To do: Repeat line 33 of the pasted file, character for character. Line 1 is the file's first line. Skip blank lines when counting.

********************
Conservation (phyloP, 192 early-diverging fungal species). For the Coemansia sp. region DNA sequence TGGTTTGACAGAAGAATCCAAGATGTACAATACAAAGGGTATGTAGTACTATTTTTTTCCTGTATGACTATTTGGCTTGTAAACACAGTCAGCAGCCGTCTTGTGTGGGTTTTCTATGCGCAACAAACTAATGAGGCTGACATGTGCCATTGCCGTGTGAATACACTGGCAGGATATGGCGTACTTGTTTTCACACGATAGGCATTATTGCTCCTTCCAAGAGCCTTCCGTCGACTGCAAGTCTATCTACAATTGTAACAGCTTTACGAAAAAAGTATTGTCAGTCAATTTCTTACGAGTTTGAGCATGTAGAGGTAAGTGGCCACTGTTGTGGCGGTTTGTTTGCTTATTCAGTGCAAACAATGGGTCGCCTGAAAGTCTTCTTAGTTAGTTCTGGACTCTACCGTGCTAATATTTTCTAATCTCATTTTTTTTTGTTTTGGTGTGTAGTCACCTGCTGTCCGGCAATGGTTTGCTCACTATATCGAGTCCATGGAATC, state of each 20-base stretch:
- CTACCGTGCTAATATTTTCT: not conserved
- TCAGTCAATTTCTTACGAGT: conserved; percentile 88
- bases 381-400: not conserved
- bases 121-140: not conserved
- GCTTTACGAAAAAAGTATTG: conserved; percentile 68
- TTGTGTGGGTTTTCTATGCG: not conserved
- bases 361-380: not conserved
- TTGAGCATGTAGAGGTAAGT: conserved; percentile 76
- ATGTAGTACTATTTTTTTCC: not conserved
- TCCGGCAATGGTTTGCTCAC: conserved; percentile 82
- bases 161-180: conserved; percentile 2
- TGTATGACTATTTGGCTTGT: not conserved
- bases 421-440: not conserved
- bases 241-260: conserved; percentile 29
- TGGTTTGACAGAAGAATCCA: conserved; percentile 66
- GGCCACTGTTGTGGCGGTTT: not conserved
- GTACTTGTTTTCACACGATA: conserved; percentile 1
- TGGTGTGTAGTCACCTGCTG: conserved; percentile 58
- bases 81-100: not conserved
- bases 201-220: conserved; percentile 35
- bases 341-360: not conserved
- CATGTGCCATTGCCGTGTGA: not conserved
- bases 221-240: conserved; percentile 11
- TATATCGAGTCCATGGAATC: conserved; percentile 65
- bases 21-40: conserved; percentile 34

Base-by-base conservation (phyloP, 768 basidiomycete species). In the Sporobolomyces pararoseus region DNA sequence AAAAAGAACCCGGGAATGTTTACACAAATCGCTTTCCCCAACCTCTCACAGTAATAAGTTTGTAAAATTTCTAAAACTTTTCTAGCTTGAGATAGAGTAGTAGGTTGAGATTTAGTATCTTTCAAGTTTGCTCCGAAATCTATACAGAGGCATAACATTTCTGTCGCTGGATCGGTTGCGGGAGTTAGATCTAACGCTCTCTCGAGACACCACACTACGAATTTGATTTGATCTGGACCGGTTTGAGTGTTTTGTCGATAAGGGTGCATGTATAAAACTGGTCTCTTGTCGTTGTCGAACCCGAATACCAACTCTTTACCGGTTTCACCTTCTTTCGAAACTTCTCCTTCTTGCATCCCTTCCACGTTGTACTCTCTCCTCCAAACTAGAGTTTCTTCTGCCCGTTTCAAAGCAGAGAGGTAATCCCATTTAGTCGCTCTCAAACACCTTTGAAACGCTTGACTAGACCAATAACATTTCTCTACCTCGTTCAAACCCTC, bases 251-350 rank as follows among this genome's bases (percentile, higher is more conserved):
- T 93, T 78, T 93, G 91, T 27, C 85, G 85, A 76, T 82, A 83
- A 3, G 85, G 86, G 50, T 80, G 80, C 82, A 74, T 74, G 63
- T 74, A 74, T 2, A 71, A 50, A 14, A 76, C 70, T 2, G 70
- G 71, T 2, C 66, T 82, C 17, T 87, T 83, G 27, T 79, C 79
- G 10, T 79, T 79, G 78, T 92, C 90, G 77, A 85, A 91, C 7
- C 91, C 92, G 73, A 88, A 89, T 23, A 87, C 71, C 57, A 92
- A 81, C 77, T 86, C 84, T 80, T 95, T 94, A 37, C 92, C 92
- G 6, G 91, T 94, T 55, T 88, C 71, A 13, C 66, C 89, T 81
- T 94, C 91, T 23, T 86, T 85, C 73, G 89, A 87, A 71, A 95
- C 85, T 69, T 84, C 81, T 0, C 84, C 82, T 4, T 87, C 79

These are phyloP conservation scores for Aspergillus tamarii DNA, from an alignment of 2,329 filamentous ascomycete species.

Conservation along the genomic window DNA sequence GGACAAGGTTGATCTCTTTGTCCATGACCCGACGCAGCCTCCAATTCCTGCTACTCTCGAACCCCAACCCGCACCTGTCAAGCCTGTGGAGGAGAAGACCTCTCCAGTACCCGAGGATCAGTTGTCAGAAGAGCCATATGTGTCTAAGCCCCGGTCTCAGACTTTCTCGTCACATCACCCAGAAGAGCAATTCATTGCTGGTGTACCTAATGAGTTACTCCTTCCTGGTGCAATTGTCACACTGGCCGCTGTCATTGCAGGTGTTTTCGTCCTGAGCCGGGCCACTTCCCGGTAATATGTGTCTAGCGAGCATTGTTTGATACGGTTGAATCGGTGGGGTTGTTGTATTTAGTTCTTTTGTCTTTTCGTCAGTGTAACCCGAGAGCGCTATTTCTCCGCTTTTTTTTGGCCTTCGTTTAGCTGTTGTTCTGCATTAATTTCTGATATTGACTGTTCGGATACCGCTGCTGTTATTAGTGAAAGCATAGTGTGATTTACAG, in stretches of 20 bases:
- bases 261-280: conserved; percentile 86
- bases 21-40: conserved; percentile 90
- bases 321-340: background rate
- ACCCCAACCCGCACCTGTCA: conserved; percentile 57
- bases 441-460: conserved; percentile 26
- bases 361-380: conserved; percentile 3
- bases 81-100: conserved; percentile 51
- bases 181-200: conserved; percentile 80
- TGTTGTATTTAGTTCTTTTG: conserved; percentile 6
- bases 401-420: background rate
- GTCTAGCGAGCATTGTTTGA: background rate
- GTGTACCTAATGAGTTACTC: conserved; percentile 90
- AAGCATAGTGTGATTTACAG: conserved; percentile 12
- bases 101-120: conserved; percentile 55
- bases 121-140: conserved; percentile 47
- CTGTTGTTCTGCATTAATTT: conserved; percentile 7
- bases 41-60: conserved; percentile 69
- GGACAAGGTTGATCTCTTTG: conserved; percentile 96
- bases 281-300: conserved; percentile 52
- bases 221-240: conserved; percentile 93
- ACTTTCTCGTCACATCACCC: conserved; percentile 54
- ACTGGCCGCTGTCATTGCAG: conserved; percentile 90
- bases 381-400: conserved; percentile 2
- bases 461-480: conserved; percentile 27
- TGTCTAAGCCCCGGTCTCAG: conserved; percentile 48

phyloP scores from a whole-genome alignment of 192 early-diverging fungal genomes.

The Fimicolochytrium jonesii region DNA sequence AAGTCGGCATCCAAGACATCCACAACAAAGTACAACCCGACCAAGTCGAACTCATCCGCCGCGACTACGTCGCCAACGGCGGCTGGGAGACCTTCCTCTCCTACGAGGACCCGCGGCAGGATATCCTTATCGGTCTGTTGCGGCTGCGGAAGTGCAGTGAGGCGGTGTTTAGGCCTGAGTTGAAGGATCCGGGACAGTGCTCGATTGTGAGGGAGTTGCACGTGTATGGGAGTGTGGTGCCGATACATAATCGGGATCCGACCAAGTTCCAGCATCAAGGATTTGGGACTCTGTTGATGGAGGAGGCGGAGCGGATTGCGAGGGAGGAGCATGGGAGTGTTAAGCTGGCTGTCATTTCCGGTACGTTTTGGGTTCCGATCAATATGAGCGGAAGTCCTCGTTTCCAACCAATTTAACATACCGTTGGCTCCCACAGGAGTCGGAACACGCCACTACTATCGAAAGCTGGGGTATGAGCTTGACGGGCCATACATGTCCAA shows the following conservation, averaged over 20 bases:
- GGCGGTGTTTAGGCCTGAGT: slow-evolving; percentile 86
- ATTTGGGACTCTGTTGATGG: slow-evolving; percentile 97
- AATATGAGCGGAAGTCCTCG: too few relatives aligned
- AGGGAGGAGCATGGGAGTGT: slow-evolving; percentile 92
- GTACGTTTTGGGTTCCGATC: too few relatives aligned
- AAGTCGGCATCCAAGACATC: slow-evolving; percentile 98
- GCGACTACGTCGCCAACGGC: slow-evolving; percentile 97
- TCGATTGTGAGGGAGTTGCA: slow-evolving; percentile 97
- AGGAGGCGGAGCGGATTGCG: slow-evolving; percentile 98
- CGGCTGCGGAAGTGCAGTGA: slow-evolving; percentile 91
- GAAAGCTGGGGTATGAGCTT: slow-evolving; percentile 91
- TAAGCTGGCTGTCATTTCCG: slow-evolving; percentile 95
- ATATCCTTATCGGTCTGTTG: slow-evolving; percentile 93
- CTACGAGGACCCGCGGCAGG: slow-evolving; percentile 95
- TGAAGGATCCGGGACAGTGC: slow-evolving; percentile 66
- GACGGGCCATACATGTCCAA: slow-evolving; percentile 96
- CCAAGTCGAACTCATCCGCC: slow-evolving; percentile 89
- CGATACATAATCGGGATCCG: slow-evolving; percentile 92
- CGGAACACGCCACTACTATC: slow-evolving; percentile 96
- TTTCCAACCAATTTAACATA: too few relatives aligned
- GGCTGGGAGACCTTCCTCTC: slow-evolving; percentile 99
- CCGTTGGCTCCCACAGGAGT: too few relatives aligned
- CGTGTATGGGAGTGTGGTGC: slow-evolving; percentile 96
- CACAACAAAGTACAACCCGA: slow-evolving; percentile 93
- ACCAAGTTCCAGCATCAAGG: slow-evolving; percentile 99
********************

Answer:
- C 91, C 92, G 73, A 88, A 89, T 23, A 87, C 71, C 57, A 92